December 2018: On my way to Saudi Arabia, I had an 8-hour night stopover in London. It just seemed fitting on my way to Saudi Arabia to stop and pay homage to one of the greatest explorers of Arabia; one that I deeply admire-Sir Richard Burton. Of course, to do so, I would need to find his graveyard. My stop-over in London was during night and in the dead of winter, the perfect setting for a graveyard visit.

About Sir Richard Burton

Sir Richard Burton lived from 1821 to 1890. His exploits are too many to list but some of the most notable are being among the first known westerner to enter Mecca, Medina, and Harar and exploring the African Great Lakes region. All of his travels occurred during an era when true adventure still existed and each and every journey carried with it a high if not imminent risk of death. He was also a military officer, diplomat, master linguist and author. His explorations brought him to the most remote parts of Asia, Africa and South America.

He managed to survive so many near death encounters in his life; bandits, pirates, hostile tribes, exotic illnesses but in the end, it was a heart attack that took him. When Sir Richard Burton died, his wife built him a tomb in the shape of a Beduin tent as a tribute to his interest and love for Arabia. Both he and his wife are buried in the Beduin tent shaped tomb, which is located in the graveyard of a small chapel-St. Mary Magdalen Church, located in Mortlake, outside of London. The coffins of Sir Richard Burton and his wife can be viewed by climbing a small ladder to the rear of the tomb, where there is a glass window that peers inside.

 

 

Getting There

I tried once before to visit Sir Richard Burton’s grave with my wife during a daytime London stop-over, but she lost her passport on the plane as we were disembarking, and we spent the entire stop-over trying to secure her permission to return home.

To get to Mortlake, I traveled via the London metro via multiple connection points. Once in Mortlake, I had to find the chapel and to make matters more confusing there were two chapels in the area with the same name-St. Mary Magdalen Church. I went to the first chapel bearing the name. I walked up to the entrance as a small group of church goers exited the church and asked a woman attendant if she knew of the location of the graveyard. She looked at me with bewilderment and asked me why on Earth would I want to visit a graveyard at night. When I explained, she informed me I was at the wrong chapel, and she provided me instructions to the right one. She warned me that it might be closed.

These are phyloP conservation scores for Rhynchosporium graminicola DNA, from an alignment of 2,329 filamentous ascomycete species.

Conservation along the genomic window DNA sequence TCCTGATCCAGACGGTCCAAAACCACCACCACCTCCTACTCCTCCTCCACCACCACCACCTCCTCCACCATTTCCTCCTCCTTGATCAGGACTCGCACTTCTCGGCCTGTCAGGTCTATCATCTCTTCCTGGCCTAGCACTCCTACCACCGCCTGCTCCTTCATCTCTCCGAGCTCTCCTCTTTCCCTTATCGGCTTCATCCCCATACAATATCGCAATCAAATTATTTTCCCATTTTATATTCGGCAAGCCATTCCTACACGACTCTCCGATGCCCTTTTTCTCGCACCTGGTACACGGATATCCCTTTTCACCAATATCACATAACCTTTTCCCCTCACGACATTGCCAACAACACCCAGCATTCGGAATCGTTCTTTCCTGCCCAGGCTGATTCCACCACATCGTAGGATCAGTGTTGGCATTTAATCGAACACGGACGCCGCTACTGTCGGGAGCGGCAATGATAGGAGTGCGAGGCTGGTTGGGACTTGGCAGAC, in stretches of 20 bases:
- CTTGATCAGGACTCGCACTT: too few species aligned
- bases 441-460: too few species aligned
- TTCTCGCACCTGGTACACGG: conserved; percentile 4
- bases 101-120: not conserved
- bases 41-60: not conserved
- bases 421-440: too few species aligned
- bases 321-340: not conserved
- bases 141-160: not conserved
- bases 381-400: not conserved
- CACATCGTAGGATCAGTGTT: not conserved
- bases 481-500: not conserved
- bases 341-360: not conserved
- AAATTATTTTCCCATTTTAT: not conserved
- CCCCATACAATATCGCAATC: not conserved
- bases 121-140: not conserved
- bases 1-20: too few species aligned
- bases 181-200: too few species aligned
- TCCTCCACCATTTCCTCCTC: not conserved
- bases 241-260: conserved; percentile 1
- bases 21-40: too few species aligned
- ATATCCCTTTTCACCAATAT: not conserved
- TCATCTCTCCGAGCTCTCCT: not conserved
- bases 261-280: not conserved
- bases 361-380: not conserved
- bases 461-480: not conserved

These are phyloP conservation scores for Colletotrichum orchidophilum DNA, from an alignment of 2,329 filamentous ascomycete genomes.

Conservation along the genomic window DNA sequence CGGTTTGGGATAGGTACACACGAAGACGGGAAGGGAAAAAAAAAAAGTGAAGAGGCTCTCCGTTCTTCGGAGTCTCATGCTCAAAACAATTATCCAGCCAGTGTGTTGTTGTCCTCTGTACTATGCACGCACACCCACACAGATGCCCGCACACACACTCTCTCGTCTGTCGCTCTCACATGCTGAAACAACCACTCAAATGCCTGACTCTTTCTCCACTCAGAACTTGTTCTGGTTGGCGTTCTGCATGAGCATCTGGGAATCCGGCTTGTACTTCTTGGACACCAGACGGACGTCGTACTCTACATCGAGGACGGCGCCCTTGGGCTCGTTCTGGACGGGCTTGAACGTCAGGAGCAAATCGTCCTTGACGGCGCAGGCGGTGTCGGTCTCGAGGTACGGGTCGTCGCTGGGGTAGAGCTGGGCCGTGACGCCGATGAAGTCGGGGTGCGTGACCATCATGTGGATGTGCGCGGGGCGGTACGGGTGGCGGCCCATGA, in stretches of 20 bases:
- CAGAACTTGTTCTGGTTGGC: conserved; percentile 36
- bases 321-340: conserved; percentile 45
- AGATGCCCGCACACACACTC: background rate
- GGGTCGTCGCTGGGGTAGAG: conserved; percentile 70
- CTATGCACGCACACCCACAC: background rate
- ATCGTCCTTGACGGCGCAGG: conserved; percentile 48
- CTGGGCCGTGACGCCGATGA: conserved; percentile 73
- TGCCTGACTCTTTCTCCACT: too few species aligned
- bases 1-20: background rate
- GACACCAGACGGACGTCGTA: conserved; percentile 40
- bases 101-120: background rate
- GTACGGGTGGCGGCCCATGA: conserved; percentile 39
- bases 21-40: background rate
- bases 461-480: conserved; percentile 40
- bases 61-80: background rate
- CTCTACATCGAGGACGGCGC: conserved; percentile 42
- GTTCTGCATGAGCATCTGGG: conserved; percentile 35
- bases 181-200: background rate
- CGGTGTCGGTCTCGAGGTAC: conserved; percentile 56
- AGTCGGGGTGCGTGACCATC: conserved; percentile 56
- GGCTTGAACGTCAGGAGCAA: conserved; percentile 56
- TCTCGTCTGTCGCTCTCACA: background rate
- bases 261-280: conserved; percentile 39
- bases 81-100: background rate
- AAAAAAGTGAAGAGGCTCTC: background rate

I raced off with my travel pack down residential alleyways following her instructions and after taking a few wrong turns, I finally arrived at the other church bearing the same name-St. Mary Magdalen Church. Indeed, the church was closed, and its lights turned off. The small catholic church’s graveyard was completely surrounded by a wall. I tried to open every gate I could find but all were locked. I wasn’t going to come all this way to not see Sir Richard Burton’s tomb and I vowed to find a way in. The gate. stood about 8 feet tall but had plenty of foot holds for me to use to climb over the fence with. So, I leaped up and over the fence, trying to avoid the sharp metal spikes on the top of the gate. To avoid them I had to climb from the fence over to the concrete wall protruding out from the church. From there I was able to jump into the graveyard but as soon as I did, I realized I had one more fence to jump. I was in a courtyard but not a graveyard. Trying to be as sneaky as possible in order to avoid being arrested for trespassing, I jumped the 2nd fence, this time almost getting my jacket caught on the gate. Just like that I had entered a creepy world of Gothic tombstones in a graveyard that dates back to the mid-1800’s. I instantly spotted the tomb in the shape of a Bedouin tent, and I climbed up the ladder in its rear and found the window where I could peer inside and see the coffins of Sir Richard Burton and his wife.

Coffins inside the church graveyard

Sir Richard Burtons Tomb in the Shape of a Beduin tent

Coffins of Sir Richard Burton and his wife inside his tomb.   

As I stood in the presence of this great explorer, I imagined his life full of wonder and truly great adventures like nothing that still exists in my era. My wonderment was interrupted by a flapping sound in the distance. At first, I thought the church caretaker was approaching and I readied myself for a confrontation but there was so no light from a flashlight, and I doubt anyone would beside me would be back here in the darkness. To exit the gate, I had entered the graveyard through, I had to walk in an arc near where the sound was coming from. I couldn’t see exactly what it was and nor did I want to, but I really thought I saw a dark figure standing next to an open coffin. The figure swayed back and forth creating the flapping sound I heard. I didn’t need another reason to hasten my departure, and I hurriedly hopped the gate and out the graveyard back to London Heathrow for my flight.

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